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Rolling Stone, 7/9/92   

Def American

   Glenn Danzig was already raging at the heavens when he fronted his 
punk-era band the Misfits. Except for the Sex Pistols, no other punk 
band vented its sociopathic spleen so explicitly. Danzig sang the chorus 
of the Misfits favorite "Astro Zombies" like he meant every word: "I'd do
anythin' to exterminate/The whole fuckin' human race!" But he borrowed his 
imagery from grade-Z movies and old EC horror comics, which served as a 
distancing device. When he sang "Astro Zombies," he was assuming the 
persona of a creature in a film by cult director Ted V. Mikels. His next 
band, Samhain, celebrated the mysteries of the pre-Christian earth 
religions and went way over the noggins of the headbangers. Now Danzig 
rages full on.
   But amid the rage lurk sadness and regret. Danzig may have given up on 
the church long ago, but the way he tells it in "Godless," the stunning 
opening track of How The Gods Kill, that wasn't a casual choice. "I can't 
believe in all your pain/Under the draining of a Christian dieties blood," 
he sings. "You tell your children they're insane... I had to listen to my 
heart... and so you leave me godless."
    For years now, Glenn Danzig's preeminence as a singer has been one of 
rock's best-kept secrets. The passion, vocal musicianship and drama of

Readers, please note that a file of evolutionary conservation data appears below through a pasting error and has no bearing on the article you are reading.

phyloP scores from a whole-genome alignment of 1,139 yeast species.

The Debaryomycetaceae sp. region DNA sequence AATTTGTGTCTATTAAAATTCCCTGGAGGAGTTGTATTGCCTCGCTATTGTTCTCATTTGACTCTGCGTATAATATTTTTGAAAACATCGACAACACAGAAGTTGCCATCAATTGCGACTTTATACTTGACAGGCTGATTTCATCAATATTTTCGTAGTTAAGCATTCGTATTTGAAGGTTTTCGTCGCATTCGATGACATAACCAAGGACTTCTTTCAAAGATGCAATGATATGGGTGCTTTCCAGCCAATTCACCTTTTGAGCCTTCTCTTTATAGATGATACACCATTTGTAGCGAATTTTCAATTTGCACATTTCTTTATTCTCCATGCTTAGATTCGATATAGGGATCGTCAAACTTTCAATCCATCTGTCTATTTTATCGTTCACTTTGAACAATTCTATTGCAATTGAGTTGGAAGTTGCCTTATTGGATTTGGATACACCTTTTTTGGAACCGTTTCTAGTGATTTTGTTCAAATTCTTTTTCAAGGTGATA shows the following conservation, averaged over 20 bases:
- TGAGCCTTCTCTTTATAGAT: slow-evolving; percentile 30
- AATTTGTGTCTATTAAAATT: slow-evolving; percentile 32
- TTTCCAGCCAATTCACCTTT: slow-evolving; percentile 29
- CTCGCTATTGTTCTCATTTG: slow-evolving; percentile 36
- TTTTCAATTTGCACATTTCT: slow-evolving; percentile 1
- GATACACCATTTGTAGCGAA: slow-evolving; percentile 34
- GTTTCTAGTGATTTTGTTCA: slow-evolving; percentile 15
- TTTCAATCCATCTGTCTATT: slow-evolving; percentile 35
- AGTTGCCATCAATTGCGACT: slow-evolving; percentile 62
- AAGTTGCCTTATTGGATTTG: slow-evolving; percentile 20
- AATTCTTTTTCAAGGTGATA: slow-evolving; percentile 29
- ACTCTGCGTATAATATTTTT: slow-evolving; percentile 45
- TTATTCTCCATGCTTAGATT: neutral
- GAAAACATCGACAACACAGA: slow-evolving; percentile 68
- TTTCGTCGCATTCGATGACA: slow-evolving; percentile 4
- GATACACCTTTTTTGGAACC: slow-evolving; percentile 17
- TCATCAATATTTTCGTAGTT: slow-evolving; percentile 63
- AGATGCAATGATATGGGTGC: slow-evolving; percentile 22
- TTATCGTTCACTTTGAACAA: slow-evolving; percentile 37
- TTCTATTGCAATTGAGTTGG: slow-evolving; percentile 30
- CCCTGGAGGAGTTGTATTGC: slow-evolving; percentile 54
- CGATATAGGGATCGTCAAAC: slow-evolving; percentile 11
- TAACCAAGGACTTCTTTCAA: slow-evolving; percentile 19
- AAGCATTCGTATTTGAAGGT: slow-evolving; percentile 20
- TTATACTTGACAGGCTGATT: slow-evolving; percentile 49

his singing on the title song elevate this mix of metal, brooding balladry 
and unforgettable imagery to sublime status. After starting out sounding 
like a straight-ahead metal band with affinities for both blues and 
thrash, Danzig the group has evolved, in the course of three albums, into 
a resourceful, tightly meshed unit, still rough and raw (no "power ballads" 
or sweet vocal harmonies, thank you) but with range and assurance.
   Danzig embodies the best in contemporary hard rock while displaying 
an originality that trancends genres. The group's music may explore dark 
corners of the human soul, but it does not glamorize the darkness; Glenn 
Danzig is a realist, not a nihilist. His fundamental themes are spiritual 
death and rebirth, the liberation of the individual, the search for beauty 
and truth in the shadows of a cynical world. Rock is alarmingly short of 
visionaries these days; Danzig is the genuine article.   -Robert Palmer
Rolling Stone   December 29, 1994